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Old 4th April 2014, 06:24 PM   #1
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Default Help with a DIY leslie Speaker...

Hello! I could really use some help with a lesie style speaker i'm putting together, somewhat like this one: DIY Rotary Speaker - YouTube

or even at the simpler end of the spectrum, this one: DIY kompakt and leight-weight Leslie-type Speaker (1st prototype) - YouTube

I'm really quite new to DIY electronics but what I lack in knowledge I make up for with enthusiasm.

I have so far gathered most of the parts I need - A motor from a radio control helicopter and the helicopters rechargeable power pack, an on off switch, and a potentiometer from some old PC speakers.

The issue i'm having is I want to use the potentiometer to control the motor speed however it doesn't seem to like it very much, it works (just) but the speed control is bunched up all at one end and when I pull it right down and right back up again I get a puff of smoke out of the pot. Any ideas on what I could do to resolve this?

Thanks
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Old 4th April 2014, 06:31 PM   #2
Mooly is offline Mooly  United Kingdom
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Welcome to diyAudio

So, smoking pot

OK, the pot smokes because the motor draws infinitely more current than a pot can handle. What you need is a new pot and an NPN power transistor to make a simple speed controller. Actually there is one more part... a resistor... to ensure the pot doesn't burn under certain conditions. Dead easy to wire up.

You are going to want it drawing now I suppose
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Old 4th April 2014, 06:40 PM   #3
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Originally Posted by Mooly View Post
Welcome to diyAudio

So, smoking pot

OK, the pot smokes because the motor draws infinitely more current than a pot can handle. What you need is a new pot and an NPN power transistor to make a simple speed controller. Actually there is one more part... a resistor... to ensure the pot doesn't burn under certain conditions. Dead easy to wire up.

You are going to want it drawing now I suppose
Such an incredibly quick reply, thank you so much!

I hate to be a pain but would you be able to tell me what value pot, transistor and resister i would need and also how I would go about wiring them up?

I'm trying to find some simple projects to get my working knowledge up and running but its still quite a steep learning curve for me, so your help is greatly appreciated.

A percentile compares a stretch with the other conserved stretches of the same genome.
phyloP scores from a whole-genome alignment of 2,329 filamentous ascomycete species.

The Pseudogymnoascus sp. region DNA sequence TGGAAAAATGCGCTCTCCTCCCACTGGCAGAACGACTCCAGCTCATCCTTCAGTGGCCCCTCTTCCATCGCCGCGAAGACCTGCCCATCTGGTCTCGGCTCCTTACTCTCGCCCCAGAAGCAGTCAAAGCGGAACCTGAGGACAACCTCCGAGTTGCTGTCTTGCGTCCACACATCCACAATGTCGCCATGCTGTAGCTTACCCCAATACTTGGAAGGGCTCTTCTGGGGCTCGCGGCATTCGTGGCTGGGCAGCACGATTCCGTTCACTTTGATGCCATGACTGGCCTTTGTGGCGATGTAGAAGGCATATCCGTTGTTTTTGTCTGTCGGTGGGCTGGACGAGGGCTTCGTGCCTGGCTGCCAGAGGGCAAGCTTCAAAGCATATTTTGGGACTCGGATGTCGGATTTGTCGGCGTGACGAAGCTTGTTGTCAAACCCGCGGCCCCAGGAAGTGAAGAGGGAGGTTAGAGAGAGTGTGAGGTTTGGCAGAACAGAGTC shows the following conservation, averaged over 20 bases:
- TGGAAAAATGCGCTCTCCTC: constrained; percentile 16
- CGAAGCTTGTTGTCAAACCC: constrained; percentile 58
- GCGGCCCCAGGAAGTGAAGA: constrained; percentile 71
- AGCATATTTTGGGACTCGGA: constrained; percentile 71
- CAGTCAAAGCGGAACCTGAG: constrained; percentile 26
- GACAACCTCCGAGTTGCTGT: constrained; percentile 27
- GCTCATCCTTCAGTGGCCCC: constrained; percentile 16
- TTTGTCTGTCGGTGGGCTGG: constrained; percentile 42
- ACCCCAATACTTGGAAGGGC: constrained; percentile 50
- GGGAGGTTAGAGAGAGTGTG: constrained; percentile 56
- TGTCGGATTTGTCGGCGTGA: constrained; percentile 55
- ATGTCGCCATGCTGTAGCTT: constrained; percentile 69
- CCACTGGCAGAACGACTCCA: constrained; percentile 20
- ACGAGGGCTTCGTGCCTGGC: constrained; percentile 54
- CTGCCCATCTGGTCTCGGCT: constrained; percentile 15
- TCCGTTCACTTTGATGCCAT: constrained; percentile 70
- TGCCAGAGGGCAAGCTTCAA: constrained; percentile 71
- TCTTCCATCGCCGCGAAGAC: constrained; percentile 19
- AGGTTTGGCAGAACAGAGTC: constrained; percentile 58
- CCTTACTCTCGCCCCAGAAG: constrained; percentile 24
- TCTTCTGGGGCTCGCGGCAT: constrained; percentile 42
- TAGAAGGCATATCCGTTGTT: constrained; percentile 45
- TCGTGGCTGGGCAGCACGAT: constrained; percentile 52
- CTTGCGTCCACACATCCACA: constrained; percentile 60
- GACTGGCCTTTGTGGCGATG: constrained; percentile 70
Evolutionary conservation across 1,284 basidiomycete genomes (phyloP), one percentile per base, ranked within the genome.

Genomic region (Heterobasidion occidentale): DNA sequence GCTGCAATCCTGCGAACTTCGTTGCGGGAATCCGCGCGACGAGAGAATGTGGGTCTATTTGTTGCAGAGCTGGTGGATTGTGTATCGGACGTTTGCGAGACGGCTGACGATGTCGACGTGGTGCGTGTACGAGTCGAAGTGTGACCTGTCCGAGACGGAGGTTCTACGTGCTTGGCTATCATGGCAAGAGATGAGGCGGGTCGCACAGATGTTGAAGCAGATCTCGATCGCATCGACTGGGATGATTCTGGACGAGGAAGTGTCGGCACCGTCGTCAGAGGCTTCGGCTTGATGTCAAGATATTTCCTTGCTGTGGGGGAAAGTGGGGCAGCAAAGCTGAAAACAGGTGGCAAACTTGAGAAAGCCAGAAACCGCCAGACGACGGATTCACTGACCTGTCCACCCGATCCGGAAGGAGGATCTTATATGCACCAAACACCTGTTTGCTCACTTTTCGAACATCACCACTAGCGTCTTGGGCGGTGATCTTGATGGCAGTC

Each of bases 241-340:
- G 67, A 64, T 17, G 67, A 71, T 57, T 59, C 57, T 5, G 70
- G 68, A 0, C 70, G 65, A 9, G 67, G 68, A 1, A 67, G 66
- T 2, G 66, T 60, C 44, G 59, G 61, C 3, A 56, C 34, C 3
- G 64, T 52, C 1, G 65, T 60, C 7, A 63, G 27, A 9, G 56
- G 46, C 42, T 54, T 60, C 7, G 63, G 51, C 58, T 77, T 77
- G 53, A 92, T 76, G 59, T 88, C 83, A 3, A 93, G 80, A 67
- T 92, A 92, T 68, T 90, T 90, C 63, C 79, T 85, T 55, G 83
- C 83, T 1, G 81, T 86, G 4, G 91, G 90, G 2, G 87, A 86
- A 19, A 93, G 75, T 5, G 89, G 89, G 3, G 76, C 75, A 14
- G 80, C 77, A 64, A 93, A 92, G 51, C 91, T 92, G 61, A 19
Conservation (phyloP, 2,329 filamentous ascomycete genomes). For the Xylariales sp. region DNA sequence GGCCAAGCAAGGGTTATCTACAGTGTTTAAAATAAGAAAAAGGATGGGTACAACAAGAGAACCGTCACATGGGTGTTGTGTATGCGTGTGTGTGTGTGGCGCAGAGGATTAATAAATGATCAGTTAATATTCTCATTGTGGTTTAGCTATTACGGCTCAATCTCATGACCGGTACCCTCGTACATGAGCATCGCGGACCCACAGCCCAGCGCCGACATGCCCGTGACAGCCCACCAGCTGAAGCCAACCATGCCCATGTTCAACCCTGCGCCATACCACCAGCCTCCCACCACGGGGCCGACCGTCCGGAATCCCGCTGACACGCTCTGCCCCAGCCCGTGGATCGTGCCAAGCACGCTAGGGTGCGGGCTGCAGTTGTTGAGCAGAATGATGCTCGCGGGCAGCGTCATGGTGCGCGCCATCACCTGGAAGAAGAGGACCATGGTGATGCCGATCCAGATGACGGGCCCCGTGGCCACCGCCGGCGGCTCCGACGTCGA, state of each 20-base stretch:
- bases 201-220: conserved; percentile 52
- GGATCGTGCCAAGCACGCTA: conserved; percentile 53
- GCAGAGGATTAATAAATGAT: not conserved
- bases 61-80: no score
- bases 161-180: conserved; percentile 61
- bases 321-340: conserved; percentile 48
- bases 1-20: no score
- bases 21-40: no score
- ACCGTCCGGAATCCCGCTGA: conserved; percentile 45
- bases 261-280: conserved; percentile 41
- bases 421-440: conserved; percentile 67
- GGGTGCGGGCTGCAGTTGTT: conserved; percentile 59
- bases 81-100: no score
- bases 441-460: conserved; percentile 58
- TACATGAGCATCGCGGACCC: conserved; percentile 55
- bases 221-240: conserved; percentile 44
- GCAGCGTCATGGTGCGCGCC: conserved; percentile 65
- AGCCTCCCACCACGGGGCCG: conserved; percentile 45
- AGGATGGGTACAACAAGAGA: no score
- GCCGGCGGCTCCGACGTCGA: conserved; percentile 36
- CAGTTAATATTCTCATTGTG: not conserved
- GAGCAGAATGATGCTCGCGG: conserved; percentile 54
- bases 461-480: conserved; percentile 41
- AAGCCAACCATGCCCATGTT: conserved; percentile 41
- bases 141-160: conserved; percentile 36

Many thanks
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Old 4th April 2014, 06:43 PM   #4
Mooly is offline Mooly  United Kingdom
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So like this. The pot goes across the battery. The wiper of the pot goes to the BASE of the power transistor. The COLLECTOR goes to the battery positive. The EMITTER goes to the motor and then on to the battery negative.

The pot gives a variable voltage from 0 volts to battery voltage at the wiper. That voltage is fed to the transistor which amplifies the tiny current from the pot wiper and allows a much larger current to be drawn from the transistor emitter. The emitter voltage will follow the base voltage.

Simples
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Old 4th April 2014, 06:49 PM   #5
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Originally Posted by Mooly View Post
So like this. The pot goes across the battery. The wiper of the pot goes to the BASE of the power transistor. The COLLECTOR goes to the battery positive. The EMITTER goes to the motor and then on to the battery negative.

The pot gives a variable voltage from 0 volts to battery voltage at the wiper. That voltage is fed to the transistor which amplifies the tiny current from the pot wiper and allows a much larger current to be drawn from the transistor emitter. The emitter voltage will follow the base voltage.

Simples
That is fantastic, i'll pick up the parts and report back.

Thanks again for your help.

James
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Old 4th April 2014, 06:50 PM   #6
Mooly is offline Mooly  United Kingdom